“Mind games is used to define three forms of competitive human behaviors:
- a largely conscious struggle for psychological one-upmanship, often employing passive–aggressive behavior to specifically demoralize or dis-empower the thinking subject, making the aggressor look superior; also referred to as power games or head games. 
- the unconscious games played by people engaged in ulterior transactions of which they are not fully aware, and which transactional analysis considers to form a central element of social life all over the world.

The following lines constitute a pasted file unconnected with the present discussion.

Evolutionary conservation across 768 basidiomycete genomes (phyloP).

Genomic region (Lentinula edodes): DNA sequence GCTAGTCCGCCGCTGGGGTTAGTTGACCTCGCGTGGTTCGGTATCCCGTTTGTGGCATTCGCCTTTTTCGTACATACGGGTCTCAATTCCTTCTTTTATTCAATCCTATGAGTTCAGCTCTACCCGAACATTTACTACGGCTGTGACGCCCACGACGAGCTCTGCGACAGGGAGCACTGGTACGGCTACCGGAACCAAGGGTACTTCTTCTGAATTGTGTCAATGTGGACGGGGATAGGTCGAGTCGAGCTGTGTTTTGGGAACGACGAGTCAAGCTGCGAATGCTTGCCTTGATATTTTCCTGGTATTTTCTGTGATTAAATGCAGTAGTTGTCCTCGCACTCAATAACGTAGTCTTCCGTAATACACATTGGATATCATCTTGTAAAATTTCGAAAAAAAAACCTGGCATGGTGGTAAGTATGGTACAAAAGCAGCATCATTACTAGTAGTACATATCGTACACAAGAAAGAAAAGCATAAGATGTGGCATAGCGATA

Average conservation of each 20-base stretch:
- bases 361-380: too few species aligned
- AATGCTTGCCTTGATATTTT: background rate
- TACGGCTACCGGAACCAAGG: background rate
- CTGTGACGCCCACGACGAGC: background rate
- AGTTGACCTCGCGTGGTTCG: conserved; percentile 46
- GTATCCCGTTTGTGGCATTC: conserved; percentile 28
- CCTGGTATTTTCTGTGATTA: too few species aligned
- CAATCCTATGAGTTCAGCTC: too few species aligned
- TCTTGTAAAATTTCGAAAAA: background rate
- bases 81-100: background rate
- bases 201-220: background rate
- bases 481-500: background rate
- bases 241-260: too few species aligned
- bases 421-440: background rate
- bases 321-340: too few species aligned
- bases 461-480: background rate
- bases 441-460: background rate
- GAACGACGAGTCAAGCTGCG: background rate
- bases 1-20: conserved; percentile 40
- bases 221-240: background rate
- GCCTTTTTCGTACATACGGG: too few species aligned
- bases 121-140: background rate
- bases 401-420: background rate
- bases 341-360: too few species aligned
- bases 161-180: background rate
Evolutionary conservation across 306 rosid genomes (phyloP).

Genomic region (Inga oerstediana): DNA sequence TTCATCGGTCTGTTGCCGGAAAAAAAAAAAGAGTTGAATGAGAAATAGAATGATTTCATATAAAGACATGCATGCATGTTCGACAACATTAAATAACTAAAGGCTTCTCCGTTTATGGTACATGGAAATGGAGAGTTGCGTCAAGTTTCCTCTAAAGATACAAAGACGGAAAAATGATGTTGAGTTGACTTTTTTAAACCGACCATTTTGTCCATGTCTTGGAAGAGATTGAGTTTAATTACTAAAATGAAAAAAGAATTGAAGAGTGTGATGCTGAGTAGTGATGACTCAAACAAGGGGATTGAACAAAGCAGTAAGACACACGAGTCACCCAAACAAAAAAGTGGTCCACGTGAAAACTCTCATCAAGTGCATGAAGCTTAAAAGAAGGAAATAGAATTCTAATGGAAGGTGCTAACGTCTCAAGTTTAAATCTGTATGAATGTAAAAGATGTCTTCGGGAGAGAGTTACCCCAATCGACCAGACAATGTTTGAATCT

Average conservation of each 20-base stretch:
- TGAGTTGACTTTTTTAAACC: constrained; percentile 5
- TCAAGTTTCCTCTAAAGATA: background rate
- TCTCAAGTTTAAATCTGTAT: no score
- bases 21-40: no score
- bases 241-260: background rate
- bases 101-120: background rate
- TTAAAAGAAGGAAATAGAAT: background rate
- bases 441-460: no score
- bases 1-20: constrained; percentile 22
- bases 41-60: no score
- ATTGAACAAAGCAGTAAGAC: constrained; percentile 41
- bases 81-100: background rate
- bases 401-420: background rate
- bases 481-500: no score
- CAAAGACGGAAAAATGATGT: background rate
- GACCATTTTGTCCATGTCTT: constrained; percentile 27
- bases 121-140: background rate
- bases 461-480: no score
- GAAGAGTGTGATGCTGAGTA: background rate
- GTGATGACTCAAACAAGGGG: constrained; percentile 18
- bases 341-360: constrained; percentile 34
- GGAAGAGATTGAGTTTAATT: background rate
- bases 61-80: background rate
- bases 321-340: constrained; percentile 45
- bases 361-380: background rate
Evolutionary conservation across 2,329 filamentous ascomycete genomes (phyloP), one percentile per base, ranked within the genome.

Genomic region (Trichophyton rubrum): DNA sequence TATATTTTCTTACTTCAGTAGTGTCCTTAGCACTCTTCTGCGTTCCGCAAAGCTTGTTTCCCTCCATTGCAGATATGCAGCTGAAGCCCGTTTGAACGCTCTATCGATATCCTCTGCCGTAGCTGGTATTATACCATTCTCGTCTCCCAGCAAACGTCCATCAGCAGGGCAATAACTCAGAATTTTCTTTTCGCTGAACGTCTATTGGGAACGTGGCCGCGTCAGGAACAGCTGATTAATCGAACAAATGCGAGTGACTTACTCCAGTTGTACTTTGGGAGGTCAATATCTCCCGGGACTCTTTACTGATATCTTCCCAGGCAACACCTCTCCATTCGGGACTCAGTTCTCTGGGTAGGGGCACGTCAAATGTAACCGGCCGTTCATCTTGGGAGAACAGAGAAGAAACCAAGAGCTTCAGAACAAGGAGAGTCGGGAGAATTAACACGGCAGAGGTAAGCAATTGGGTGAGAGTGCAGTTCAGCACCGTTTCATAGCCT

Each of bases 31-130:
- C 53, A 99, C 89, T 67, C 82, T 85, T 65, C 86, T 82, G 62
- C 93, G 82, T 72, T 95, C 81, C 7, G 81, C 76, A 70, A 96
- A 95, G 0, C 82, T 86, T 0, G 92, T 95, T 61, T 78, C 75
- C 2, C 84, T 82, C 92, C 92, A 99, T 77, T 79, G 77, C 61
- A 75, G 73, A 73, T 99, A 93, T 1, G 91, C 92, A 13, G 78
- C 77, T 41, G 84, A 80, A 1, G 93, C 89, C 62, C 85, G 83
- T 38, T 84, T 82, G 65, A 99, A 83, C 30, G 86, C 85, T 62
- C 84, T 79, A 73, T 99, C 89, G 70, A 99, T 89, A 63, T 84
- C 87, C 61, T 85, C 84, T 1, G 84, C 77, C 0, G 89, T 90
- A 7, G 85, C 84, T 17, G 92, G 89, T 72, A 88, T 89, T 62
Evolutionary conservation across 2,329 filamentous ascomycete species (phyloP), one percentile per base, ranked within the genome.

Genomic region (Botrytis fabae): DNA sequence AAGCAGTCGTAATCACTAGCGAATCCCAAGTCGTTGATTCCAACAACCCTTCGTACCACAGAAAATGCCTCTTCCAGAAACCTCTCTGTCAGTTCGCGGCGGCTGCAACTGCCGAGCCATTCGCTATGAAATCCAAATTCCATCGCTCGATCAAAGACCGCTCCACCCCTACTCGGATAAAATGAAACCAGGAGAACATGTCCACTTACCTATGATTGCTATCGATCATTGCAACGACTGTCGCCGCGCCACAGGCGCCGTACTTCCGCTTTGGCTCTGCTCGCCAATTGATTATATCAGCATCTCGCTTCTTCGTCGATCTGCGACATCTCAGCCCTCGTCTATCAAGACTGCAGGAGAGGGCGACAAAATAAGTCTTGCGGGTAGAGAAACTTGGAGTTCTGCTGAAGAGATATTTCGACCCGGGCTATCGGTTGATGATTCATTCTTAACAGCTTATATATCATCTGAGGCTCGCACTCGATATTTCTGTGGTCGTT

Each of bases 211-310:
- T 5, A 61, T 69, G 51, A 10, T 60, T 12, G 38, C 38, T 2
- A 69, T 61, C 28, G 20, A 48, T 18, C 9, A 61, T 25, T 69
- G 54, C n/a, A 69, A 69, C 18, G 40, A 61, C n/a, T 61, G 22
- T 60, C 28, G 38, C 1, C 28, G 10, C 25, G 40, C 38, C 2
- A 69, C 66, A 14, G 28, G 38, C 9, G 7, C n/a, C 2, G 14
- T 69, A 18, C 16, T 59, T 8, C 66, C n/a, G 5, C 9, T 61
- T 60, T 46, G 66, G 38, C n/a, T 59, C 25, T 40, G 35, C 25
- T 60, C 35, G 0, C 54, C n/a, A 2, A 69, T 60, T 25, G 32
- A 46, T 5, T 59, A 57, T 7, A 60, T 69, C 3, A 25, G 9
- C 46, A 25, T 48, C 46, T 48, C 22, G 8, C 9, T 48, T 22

- mental exercises designed to improve the functioning of mind and/or personality; see also brain teasers or puzzles.
The first known use of “mind game” is in 1963. The first known use of “head game” is in 1977.”
In intimate relationships, mind games can be used to undermine one partner’s belief in the validity of their own perceptions. Personal experience may be denied and driven from memory; and such abusive mind games may extend to denial of the victim’s reality, social undermining, and the trivializing of what is felt to be important.